When you're already on the lot, you can work with the dealership's finance office in person, which makes it easy to negotiate. Individual dealerships may also offer various incentives to get you to sign a deal with them.
Many dealerships also partner with more than one bank or credit union, which means they can offer terms from a variety of lenders. This gives you an opportunity to comparison shop without doing the legwork yourself.
On the other hand, dealership financing can come with drawbacks. Most dealerships act as middlemen for auto loan financing, which means they receive a commission from the bank every time they arrange a loan.
This commission gets tacked onto your loan, which can leave you paying more than you would if you obtained financing on your own.
While most dealerships don't finance vehicles directly, some dealerships that work with people with bad credit scores offer on-site financing.
These dealerships often advertise as buy-here, pay-here auto dealers, as they offer a one stop shop for both buying and financing a car. While this can be convenient, these dealerships charge the highest interest rates in the industry, so it's important to do your homework before signing on with one.
Pros and Cons of Bank Financing
Bank financing also comes with advantages and disadvantages. On the upside, working with a bank where you have an existing relationship might mean scoring a lower interest rate or a better deal, as the bank wants to keep you happy as a customer.
Additionally, going straight to the bank means the dealership doesn't get a cut of the deal. With no middleman taking a commission, you can often get better terms when you finance directly with a bank or credit union.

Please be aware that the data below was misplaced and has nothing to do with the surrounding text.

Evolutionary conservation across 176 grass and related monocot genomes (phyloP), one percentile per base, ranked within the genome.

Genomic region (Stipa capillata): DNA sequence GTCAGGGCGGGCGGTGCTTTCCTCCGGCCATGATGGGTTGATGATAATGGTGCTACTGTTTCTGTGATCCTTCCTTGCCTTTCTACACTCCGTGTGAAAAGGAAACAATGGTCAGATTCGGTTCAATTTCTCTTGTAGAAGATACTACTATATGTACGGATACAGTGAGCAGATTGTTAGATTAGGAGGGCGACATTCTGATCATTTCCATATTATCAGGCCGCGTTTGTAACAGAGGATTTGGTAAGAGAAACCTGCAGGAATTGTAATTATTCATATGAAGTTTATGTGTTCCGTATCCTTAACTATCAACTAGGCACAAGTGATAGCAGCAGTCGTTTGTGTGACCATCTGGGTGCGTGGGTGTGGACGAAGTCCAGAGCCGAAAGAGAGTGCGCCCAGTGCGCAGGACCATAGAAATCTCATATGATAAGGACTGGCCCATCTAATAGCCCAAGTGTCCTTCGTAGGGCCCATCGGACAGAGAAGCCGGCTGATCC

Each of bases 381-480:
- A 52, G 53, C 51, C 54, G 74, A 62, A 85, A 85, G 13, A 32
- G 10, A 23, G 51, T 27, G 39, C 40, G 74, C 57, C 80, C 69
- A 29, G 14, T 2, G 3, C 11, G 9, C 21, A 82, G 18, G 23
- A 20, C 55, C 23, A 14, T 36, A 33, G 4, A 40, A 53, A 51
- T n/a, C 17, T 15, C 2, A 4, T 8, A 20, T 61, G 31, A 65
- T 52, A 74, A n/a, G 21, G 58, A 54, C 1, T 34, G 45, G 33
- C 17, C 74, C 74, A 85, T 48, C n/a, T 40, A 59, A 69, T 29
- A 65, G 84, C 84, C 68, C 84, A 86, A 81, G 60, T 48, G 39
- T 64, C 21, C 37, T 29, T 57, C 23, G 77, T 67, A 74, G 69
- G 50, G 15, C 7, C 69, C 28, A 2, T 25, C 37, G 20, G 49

Perhaps the biggest downside of going with bank financing is the possibility of missing out on incentives only car dealerships offer. If you finance your loan through a dealership, you can sometimes get 0% APR or a very low interest rate as long as you have a down payment or a trade-in.
By contrast, banks and credit unions are much less likely to offer these types of deals. Shopping for an auto loan with banks also means doing all the research and footwork yourself, as you won't have a dealer gathering loan offers on your behalf.
How Does Having a Bad Credit Score Impact an Auto Loan?
As automakers continue to load cars with new safety features and accessories, the price tag of a new vehicle keeps creeping up. As of December 2018, the average price of a new car was $37,577.
This means that consumers are left financing increasingly expensive vehicles. To afford a new car, many people are forced to stretch an auto loan out over four or five years — making for a more affordable monthly payment but a much higher amount of interest paid over the life of the loan.
Auto lenders assess a borrower based on the level of risk the person poses to the lender. When the bank or credit union evaluates a potential borrower, it wants to know whether it can count on the person to repay their loan.
One of the main ways lenders evaluate this risk is by looking at a borrower's credit score and credit history. If the person has a bad score, there's a greater chance of them making late car payments or defaulting on their auto loan altogether.
To mitigate this risk, lenders charge borrowers with bad credit higher interest rates. They also tend to put strict caps on how much money they're willing to loan a borrower with less than perfect credit.
These factors mean that borrowers with bad credit end up paying more for a car loan compared to people with good credit.
Do I Need a Down Payment or Trade In?
Even with bad credit, you might find lenders that don't require a down payment or a trade-in. However, you'll typically save money on your loan if you can come up with a down payment or offer a trade-in.